The intention of the article is to highlight opportunities presented by incorporating simple modern digital methods in the design of SPRAT-style radios – not to promote one particular design.
The ideas in the article have been demonstrated in the construction of a simple rig, a picture of which appears on the front cover of SPRAT 156 and is repeated here…
- it works (I've had lots of QSOs on 80, 40 and 30m with it)
- it embodies the “Occam's Microcontroller” ideas (and displays them through its transparent “enclosure”) and
- it provided me with hours of fun in pursuit of my “self-training in radio communications”
Further detailed descriptions of the important sub-systems within the rig appear below.
The arguments in the “Occam's Microcontroller” article are agnostic to the particular microcontroller being used. However, the article does describe the recent revolution in access to microcontroller technologies embodied in the “Arduino Electronics Prototyping Platform”. All the resources presented on this page (and used in the original rig) are expressed in the context of the Arduino.
Those with appropriate experience can use any number of alternative microcontrollers (such as PICs) or physical computing platforms (such as the Raspberry Pi) to good effect. But I recommend that beginners seeking to follow the “Occam's Microcontroller” ideas start with the Arduino.
You can learn about Arduino and download the Arduino software from here.
There are useful tips and tutorials, explaining how to get started here.
Don't be discouraged if you are new to digital systems – “The Arduino programming environment is easy-to-use for beginners, yet flexible enough for advanced users to take advantage of as well“.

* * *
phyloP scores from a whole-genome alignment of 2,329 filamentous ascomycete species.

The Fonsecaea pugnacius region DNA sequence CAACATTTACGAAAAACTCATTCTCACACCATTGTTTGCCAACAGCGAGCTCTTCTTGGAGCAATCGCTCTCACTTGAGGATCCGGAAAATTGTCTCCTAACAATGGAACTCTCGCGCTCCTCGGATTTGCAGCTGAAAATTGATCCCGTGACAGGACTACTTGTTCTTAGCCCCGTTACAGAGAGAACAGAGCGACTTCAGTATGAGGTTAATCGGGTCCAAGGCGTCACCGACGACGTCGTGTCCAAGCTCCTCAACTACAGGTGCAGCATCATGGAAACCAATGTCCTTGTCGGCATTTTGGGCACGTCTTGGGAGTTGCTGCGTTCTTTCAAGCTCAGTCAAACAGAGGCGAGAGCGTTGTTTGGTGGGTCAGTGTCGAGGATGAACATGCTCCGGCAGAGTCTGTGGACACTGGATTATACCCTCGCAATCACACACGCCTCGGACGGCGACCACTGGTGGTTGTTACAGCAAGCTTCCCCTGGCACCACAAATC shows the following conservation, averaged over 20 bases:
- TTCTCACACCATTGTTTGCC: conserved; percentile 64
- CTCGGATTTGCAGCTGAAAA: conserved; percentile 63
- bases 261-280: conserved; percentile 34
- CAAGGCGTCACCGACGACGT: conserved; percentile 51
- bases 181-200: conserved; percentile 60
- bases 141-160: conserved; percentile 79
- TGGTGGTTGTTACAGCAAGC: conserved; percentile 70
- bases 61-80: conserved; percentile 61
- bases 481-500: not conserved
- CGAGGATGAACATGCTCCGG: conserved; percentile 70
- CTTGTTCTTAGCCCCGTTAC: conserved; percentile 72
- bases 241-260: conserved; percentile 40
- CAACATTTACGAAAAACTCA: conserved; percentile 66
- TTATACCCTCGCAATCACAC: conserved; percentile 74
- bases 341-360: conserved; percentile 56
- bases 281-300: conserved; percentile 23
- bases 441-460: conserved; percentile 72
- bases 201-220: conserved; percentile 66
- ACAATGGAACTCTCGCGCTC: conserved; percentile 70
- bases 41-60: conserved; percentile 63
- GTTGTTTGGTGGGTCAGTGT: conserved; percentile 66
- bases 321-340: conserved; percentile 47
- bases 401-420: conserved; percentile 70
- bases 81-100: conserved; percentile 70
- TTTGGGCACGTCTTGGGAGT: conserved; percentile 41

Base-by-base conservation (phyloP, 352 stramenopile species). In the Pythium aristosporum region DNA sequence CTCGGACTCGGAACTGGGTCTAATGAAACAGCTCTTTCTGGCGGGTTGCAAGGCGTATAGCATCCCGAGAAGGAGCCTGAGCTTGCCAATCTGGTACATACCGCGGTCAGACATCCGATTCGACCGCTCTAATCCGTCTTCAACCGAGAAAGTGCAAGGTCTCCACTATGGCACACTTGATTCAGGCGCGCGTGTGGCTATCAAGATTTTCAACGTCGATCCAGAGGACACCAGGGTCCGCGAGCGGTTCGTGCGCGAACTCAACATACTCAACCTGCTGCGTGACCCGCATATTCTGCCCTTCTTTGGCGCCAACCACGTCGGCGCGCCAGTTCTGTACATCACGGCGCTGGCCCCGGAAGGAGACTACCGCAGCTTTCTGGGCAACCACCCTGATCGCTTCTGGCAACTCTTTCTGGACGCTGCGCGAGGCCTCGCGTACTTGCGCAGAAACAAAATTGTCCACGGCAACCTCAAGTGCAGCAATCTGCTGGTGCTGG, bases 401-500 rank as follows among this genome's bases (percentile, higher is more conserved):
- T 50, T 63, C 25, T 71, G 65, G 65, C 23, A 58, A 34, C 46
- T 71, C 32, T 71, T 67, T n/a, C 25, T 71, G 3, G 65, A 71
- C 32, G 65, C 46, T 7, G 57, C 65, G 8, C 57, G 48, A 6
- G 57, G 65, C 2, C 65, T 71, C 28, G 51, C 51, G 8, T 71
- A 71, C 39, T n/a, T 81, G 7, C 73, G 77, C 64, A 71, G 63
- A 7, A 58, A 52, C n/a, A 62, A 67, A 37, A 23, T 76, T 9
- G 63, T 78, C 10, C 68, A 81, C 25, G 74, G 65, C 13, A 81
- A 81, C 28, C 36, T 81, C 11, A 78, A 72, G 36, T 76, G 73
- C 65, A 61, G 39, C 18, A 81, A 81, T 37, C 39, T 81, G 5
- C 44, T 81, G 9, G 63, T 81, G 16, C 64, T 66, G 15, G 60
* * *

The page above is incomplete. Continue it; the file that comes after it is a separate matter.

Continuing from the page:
Arduino programs are called “sketches”. There are many simple sketches for beginners on the Arduino website – but Radio Amateurs also should see my Iambic Keyer example, which will give opportunity to learn in a more relevant environment.
You can download the sketch which drives the original Occam's Microcontroller rig from here.
You can also find a sketch to run a quick test on the DDS module (setting it to 1 MHz output) here.
There's a new version of the Occam's Microcontroller rig, using a 16*4 alphanumeric display – description appears lower down this page.
There's an even newer, enhanced version of the rig, called “Occam's Dagger”, which is described here.
There is also a multi-mode beacon system, called (predictably enough) “Occam's Beacon”, which uses the physical resources already introduced to generate various beacon mode signals (QRSS and WSPR), as described here.
The “Occam's Microcontroller” rig is built around a stack of four PCBs, as seen in the photo below. The bottom of the stack is an Arduino and the upper three boards are Arduino “Shields”…
The DDS Shield
The Transmitter Shield
For more detail: The Occam's Microcontroller Rig